Get ready to separate fact from fiction as we dig into the real story behind The Woman King. The movie generated a lot of buzz, but how much of it is based on true events? The narrative itself is about an all-female warrior army in 18th-century Dahomey (present-day Benin) led by the formidable General Nanisca (Viola Davis). With its powerful depiction of female empowerment and African history garnered attention tons of attention.
But how accurate is the movie’s portrayal of Dahomey’s warrior women? Were they truly as fierce and respected as depicted on the big screen? Was there underlying drama fueling their choices to become Dahomey Amazons? That’s what we’ll be delving into below.
The Historical Context Of ‘The Woman King’
To fully appreciate the story behind The Woman King, it’s essential to understand its historical context. Dahomey, a kingdom in West Africa during the 18th century, was known for its unique social and political structure. The kingdom itself was under the central rule of a King and this title was pretty much an ancestral right.
Interestingly, Dahomey was a vibrant trade hub and had a thriving cultural and socio-economic system. As such, they were no strangers to change as long as it was for the betterment of the kingdom. Unlike most west African cultures, the Dahomey women were more than just homemakers, in fact male royal stewards all had female counterparts. At the heart of Dahomey’s military power were the legendary Dahomey Amazons, an all-female warrior army.
Dahomey Amazons: The True Story
The Dahomey Amazons were not a figment of Gina Prince-Bythewood‘s imagination but a real force to be reckoned with. These women warriors were an integral part of Dahomey’s militia and played a crucial role in defending the kingdom. They were in fact traditionally called the Agojie or the Mino in their culture. The term “Dahomey Amazons” was actually coined by the French during the 19th century.
Altogether, these warriors started out as female elephant hunters,. But soon enough evolved and took on military structure in the 1720s. It wasn’t until the 1800s, that they gained numbers reaching about 6000 to 8000 women. At the peak of their strength they started recruiting athletic teenage girls from local villages. They underwent rigorous physical training and were skilled in using various weapons such as machetes, spears, and firearms. These women warriors were not only adept at combat but also displayed exceptional discipline and loyalty to their kingdom.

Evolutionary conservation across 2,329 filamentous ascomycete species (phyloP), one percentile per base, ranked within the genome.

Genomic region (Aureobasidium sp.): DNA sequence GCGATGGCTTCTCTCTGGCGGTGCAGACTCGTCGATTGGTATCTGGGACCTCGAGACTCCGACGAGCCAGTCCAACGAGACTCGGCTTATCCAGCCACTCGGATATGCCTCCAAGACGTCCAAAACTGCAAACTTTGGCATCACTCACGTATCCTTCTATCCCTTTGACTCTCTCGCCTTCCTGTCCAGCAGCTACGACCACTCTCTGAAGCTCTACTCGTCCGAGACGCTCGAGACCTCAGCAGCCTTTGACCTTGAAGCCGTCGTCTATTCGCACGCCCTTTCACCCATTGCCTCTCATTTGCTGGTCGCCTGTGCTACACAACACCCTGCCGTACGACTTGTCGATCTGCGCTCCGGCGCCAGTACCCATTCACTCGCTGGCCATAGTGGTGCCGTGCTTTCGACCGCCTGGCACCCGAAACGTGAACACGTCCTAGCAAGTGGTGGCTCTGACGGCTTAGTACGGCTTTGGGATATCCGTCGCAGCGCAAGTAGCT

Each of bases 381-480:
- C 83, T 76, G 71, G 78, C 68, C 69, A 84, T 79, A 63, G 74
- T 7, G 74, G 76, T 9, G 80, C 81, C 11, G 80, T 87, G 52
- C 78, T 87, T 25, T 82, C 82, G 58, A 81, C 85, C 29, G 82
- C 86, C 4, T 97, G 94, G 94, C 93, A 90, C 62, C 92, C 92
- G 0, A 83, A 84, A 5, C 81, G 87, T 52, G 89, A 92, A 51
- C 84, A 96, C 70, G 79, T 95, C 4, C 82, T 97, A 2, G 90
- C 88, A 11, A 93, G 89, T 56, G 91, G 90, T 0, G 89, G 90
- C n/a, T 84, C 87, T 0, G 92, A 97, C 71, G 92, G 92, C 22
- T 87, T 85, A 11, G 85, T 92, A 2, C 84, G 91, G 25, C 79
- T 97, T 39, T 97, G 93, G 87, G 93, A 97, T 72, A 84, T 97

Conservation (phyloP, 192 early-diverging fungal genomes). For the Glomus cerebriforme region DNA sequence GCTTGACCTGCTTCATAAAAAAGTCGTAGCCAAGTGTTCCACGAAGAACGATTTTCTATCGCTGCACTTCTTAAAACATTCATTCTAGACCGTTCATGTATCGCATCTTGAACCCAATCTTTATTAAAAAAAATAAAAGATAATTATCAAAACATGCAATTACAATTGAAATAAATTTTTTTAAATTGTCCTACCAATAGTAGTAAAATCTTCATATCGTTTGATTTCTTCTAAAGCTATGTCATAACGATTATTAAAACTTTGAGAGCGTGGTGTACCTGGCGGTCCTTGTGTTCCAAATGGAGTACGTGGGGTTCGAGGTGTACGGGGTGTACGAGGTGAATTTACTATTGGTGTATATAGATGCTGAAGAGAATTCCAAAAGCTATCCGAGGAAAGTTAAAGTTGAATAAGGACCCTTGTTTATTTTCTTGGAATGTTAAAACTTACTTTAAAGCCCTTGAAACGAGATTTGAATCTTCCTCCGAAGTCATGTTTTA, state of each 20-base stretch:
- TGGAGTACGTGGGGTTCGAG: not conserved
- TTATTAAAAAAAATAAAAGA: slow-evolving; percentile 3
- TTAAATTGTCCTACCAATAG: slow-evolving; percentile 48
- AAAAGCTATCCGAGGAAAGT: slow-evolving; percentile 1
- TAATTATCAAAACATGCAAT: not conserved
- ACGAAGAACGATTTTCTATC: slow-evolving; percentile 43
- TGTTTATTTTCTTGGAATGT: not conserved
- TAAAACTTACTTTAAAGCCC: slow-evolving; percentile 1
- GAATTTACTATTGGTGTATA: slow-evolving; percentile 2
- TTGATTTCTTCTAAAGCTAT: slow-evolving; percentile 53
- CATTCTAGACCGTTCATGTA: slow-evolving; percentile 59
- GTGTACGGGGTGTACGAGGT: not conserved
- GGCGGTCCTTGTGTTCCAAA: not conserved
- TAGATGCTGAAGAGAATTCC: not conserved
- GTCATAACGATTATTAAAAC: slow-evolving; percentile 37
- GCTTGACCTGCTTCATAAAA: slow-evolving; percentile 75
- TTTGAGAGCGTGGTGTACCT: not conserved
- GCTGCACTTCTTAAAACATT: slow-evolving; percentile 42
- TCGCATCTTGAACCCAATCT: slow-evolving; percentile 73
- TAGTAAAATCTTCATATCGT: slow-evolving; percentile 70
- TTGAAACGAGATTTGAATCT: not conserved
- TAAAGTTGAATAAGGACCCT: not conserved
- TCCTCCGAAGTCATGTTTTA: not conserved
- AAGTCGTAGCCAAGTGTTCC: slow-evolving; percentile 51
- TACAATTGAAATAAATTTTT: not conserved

The Portrayal Of The Dahomey Amazons In ‘The Woman King’
The Woman King attempts to bring the story of the Dahomey Amazons to life on the silver screen. It showcases the bravery and resilience of General Nanisca and her all-female army as they fight against colonial forces and defend their homeland. Even more, there’s an added subplot following Nawi’s (Thuso Mbedu) transformation from a headstrong girl abandoned by her father, into a warrior.
Davis delivers a powerful performance, capturing the strength and determination of General Nanisca. But there’s no doubt that the bringing the iconic female warriors to life was a joint effort. Characters like Sheila Atim‘s Amenza, Shaina West‘s Esi and Lashana Lynch‘s Izogie added substance to an already iconic story. While the film does take artistic liberties for the sake of storytelling, but it does remain true to the core spirit of the Dahomey Amazons. It serves as a tribute to their legacy and brings their story to a wider audience.
What Parts Of The Woman King Are True?
As the overarching narrative has it, the West African Kingdom of Dahomey are forced to pay tribute to the neighboring Oyo Empire. That pretty much checks out as the Oyo empire was far-reaching and quite dominant over neighboring Kingdoms at the time. While the individual Agojie warriors were fictitious characters, there’s one that may very well have been real. Mbedu’s character Nawi was known as one of the last of the Agojie warriors. In fact, she passed away in 1979 at over 100 years in age. However, she was born more that two decades after the actual King Ghezo died.
The Impact Of ‘The Woman King’ On The Representation Of African History In Film
‘The Woman King’ holds immense significance in terms of representation and the portrayal of African history on the big screen. It’s not a whitewashed account of events and manages to showcase an African Kingdom in it’s full glory. Even more, showcasing the strength of these African women warriors provides a more nuanced portrayal of African history. It opens the door for further exploration and representation of marginalized voices and broadens the understanding of the rich tapestry of human history.